I think the importance is substance - what is provided for by such a cooperation agreement and for Japan the nuclear test moratorium is imperative and essential. This is because Japan is the only country that has been victimised by the atomic bomb.
Suhasini Haider: That's certainly an important point Minister. The question is, in India, we have seen worries locally over the Kudankulum nuclear power plant, particularly Fukushima was used as an example. When locals wanted to protest against the nuclear power plant, they actually used the Japanese experience and said that they were concerned about nuclear power. Do you think after Fukushima, the Japanese government has had any second thoughts about nuclear energy, about the safety of nuclear energy?
Koichiro Gemba: I think there will be changes, in two aspects. The overall energy policies are being reviewed. In 2007, the National Energy Plan, the basic plan had been put together, and under the 2007 plan it was planned that by 2030 the nuclear energy will account for 53 per cent of the total energy as compared to 23 per cent in 2007. But definitely, as a result of our experiences we will have to review such a basic policy; and I believe that as a result the percentage accounted for by the nuclear power would be reduced. But what is important is that we try to develop technologies that would save energy and be more efficient, both in terms of consumption and also the generation of power. It is in that area - the energy saving technology - that Japan would focus and concentrate investment.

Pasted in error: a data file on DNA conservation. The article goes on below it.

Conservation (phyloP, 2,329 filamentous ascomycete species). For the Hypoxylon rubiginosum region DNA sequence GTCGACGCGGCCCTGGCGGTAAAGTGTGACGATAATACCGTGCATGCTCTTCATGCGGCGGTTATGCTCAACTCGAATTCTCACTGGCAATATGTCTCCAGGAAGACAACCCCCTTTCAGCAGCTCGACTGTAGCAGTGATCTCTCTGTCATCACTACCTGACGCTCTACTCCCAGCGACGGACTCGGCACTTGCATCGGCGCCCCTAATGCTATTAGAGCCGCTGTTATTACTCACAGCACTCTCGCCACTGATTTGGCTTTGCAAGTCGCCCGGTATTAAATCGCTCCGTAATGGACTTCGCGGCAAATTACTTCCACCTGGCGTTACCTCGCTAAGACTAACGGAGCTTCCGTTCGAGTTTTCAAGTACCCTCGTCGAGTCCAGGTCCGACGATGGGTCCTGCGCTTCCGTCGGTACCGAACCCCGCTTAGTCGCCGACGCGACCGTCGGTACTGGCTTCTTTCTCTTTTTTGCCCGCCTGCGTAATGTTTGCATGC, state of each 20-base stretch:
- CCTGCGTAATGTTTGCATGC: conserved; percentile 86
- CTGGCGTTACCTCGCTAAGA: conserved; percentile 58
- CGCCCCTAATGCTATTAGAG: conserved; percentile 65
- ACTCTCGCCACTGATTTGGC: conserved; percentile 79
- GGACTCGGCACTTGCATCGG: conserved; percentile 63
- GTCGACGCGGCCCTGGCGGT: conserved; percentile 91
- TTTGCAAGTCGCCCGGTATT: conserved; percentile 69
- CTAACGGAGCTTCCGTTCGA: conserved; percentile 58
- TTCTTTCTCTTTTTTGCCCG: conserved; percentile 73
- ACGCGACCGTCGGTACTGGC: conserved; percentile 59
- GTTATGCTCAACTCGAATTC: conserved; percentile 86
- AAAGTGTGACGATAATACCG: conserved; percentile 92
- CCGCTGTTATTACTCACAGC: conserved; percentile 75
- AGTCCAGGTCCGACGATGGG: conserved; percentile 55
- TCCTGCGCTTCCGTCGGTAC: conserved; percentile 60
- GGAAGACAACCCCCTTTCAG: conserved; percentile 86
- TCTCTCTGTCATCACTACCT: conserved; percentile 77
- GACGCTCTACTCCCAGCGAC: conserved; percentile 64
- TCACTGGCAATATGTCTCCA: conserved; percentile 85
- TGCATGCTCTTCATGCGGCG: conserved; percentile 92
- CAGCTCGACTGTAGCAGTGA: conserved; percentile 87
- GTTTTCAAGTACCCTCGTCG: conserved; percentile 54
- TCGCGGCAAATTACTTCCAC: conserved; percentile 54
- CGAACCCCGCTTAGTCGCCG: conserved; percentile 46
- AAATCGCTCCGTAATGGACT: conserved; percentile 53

Of course, we have experienced this accident and as such, the nuclear safety has become a matter of even greater importance. Now, as I've said we will be reviewing the basic energy policy, but for some time to come we believe that we will have to operate some of the nuclear power facilities. But we would make sure that we will secure the utmost safety in operating such nuclear power plants and it is with the technology that we have and would advance, that we would try to secure the maximum security of the power plants.
We believe that is the duty of Japan, having experienced this nuclear accident, to share the experience and lessons learned from this incident and work together with the international community.
Suhasini Haider: When we talk about nuclear tests, North Korea seems to be just days away from a possible nuclear test. How much of a worry is this for Japan and how is Japan likely to react if in fact they do ahead and test?
Koichiro Gemba: As you know, the United Nations Security Council presidential statement has been issued and it is written with a very strong tone. For Japan and for the entire world this is an immediate threat to security. In preparing for this presidential statement, Japan also worked proactively, took the initiative to gather mostly permanent members of the Security Council to put together this statement. And the statement includes not only the condemnation, but also but also the admonition that is if and when North Korea should continue its act to conduct a missile launch or nuclear test, the United Nations Security Council would as a result take very strong action.